“The art of swordsmanship is extremely subtle and elusive; its principles are most secret and profound. The tao has its gate and door, its yin and yang. Open the gate and close the door; yin declines and yang rises. When practicing the art of hand-to-hand combat, concentrate your spirit internally and give the impression of relaxation externally. You should look like a modest woman and strike like a ferocious tiger. As you assume various postures, regulate your ch’i, moving always with the spirit. Your skill should be as obvious as the sun and as startling as a bolting hare. Your opponent endeavors to pursue your form and chase your shadow, yet your image hovers between existence and non-existence. The breath moves in and out and should never be held. Whether you close with the opponent vertically or horizontally, with or against the flow, never attack frontally. Mastery of this art allows one to match a hundred, and a hundred to match a thousand. If your Highness would like to test it, I can demonstrate for your edification.” (Douglas Wile, T’ai Chi’s Ancestors: The Making of an Internal Martial Art, pp. 3-4)

I don’t quite share your estimation of the passage as “rather thin stuff.” In fact, it is often cited by Chinese martial arts historians. It is not cited, however, as some sort of locus classicus of martial theory, for in fact the theory can be found rather widely distributed among various bingfa (military strategy) manuals and philosophical texts. What is unique in this brief passage is that it enunciates the theory usually applied to collective groupings of soldiers in terms specific to individual skill in sword or hand arts. We find distilled in this little story a number of elements that figure into the later theory of taijiquan and other martial arts: the attention to free breathing (huxi), the notions of yin and yang, qi and jingshen. The imagery of the opening and closing of doors is intriguing, as are the contrastive terms “shun” (with the flow), and “ni” (against the flow) which are important terms at least in Chen style taiji theory, and the ever important notion of avoiding direct frontal attack (although that particular rendering may be debatable here).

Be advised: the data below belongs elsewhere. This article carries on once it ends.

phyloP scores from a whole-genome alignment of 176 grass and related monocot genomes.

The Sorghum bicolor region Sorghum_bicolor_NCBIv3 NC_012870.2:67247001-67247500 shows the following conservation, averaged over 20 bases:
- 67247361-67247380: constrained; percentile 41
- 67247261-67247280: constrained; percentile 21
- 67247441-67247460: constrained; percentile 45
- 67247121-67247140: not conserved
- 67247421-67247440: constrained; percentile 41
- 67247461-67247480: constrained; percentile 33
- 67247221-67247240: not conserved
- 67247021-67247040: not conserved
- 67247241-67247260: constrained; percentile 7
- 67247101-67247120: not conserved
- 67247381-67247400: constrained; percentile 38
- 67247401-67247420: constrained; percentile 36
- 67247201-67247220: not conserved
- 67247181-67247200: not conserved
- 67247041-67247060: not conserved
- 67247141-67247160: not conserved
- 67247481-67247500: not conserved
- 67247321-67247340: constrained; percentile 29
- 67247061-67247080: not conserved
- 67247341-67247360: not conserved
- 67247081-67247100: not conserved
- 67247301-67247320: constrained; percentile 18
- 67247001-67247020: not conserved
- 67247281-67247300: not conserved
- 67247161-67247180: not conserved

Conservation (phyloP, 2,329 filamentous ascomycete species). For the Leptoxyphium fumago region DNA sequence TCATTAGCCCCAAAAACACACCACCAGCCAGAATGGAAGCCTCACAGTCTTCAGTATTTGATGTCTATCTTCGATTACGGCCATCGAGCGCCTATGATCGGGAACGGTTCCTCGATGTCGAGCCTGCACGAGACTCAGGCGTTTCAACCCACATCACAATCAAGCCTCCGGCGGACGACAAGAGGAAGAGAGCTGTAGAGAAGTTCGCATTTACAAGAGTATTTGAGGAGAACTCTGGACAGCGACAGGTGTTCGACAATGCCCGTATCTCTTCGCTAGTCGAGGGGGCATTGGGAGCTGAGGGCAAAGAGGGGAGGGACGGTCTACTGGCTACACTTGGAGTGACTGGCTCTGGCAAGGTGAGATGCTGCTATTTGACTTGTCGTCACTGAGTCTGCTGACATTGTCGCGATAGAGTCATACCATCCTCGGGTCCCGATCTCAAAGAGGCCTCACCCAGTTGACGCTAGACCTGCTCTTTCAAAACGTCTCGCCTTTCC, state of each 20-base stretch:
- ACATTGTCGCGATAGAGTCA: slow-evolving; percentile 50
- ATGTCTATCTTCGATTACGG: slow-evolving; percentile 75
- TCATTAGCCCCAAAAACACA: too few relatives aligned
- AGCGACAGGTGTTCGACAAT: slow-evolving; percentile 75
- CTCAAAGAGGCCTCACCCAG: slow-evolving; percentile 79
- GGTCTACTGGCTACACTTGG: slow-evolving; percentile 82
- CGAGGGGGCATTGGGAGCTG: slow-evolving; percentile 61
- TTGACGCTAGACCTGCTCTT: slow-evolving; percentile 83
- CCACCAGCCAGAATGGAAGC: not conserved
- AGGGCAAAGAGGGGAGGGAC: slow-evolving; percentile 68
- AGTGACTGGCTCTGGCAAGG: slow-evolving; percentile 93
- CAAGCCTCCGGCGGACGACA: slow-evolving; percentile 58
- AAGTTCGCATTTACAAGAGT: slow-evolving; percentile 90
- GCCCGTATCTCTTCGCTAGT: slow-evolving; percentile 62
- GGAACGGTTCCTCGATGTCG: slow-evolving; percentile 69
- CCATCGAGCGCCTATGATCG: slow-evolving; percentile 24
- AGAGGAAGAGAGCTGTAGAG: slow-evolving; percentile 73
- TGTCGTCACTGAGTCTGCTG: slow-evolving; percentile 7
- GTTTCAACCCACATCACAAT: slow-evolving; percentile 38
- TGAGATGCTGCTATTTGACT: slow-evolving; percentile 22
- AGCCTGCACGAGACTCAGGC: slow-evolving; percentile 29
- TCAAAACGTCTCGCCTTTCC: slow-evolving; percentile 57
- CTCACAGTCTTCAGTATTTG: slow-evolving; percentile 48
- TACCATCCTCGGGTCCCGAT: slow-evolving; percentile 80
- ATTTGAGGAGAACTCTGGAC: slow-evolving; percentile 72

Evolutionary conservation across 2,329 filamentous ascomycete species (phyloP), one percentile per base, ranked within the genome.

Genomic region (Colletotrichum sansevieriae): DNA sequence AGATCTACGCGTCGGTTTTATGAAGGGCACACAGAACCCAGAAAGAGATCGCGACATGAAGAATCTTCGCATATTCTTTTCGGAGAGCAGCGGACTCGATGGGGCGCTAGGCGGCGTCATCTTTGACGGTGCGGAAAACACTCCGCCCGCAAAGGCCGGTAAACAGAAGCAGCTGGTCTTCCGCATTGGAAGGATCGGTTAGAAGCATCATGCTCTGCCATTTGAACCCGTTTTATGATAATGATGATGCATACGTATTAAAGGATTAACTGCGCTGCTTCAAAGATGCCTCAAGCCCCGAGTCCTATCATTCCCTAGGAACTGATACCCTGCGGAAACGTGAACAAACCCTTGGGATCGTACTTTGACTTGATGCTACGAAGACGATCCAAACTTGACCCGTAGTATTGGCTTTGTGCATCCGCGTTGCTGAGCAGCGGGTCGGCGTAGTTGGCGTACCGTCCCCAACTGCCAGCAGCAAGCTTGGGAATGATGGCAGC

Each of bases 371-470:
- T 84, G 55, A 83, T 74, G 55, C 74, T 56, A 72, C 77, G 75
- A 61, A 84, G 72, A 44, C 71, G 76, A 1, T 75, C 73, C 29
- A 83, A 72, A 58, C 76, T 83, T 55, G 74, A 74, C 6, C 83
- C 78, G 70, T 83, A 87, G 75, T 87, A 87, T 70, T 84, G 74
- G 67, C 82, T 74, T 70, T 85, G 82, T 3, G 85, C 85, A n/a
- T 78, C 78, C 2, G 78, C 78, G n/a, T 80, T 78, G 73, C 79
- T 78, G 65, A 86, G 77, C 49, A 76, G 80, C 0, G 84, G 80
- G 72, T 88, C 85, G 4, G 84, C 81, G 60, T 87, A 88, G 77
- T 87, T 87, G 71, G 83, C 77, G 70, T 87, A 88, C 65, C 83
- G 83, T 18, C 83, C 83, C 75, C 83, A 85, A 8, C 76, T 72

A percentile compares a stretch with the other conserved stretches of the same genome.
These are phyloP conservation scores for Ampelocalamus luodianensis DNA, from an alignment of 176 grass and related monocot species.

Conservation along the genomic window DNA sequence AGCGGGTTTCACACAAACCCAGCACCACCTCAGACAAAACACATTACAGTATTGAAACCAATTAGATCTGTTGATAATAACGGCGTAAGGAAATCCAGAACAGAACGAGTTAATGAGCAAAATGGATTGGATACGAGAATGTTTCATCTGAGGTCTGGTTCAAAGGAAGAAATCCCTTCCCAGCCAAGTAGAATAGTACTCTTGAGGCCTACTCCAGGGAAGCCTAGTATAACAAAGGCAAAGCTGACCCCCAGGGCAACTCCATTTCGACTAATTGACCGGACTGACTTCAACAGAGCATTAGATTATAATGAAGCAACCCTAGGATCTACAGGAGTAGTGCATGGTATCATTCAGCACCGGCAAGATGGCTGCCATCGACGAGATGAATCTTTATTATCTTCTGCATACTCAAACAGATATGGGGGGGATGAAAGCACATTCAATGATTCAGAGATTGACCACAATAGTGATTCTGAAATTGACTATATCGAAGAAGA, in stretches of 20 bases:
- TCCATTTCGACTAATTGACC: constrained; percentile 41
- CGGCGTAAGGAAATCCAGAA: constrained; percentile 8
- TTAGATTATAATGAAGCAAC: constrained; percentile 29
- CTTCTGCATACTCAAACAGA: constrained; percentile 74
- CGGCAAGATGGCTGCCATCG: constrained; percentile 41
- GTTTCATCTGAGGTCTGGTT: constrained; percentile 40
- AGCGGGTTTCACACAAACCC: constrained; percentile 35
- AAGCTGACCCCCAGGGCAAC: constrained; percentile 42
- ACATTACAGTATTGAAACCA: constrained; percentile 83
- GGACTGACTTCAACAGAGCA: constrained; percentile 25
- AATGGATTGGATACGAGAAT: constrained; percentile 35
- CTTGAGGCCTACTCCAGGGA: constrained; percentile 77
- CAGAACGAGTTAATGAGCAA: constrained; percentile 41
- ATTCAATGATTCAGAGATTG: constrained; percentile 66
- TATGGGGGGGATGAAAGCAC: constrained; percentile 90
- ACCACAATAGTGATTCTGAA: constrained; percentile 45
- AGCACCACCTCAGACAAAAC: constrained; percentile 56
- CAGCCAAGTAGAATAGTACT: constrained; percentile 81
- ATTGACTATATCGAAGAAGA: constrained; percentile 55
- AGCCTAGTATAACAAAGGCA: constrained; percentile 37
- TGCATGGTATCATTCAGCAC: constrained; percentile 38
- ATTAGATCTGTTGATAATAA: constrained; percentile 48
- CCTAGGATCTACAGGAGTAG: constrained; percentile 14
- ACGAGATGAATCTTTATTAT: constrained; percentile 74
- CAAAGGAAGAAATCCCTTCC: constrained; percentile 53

Thanks again for sharing the original, Jerry.

Take care,

PostPosted: Mon Jan 21, 2002 8:23 pm
by JerryKarin
Here's my quick and dirty translation of the run up to the most technical part:

....In this instance I have heard that in Yue there is a maiden who came from South Woods. People praise her excellence. Would that the king would invite her to a personal interview. So the king of Yue sent a messenger to look for her that he might question her about the art of sword and spear. The girl was going to meet the king. Along the way she met an old man who called himself 'Lord Yuan (ape)' He asked the maiden, 'I've heard you are good at swordplay. May I see this?' The girl answered, 'I wouldn't dare to hide anything, let the lord only try me'. Thereupon Lord Yuan (got? and) was leaning on a stick of linyu bamboo, on a branch of which was a wisp trailing down to the ground. The girl sliced the tip off of it. Lord Yuan flew up into a tree and became a white ape. So then she parted from him and went to see the king of Yue.

The king said, 'well, tell us about your way of the sword'. The girl said, I was born deep in the forest and grew up in an uninhabited area. All sorts of treachery flourish there and the feudal lords are not accessible. I became fond of fighting and studied incessantly. This is not something I learned from others, but rather suddenly came upon myself.' The king said, 'what of your way then?' The girl said, 'this way is exceedingly suble yet easy. The meaning is obscure yet deep. The way has gates and doors as well as Yin and Yang. Open gate and close door! Yin wanes and Yang waxes.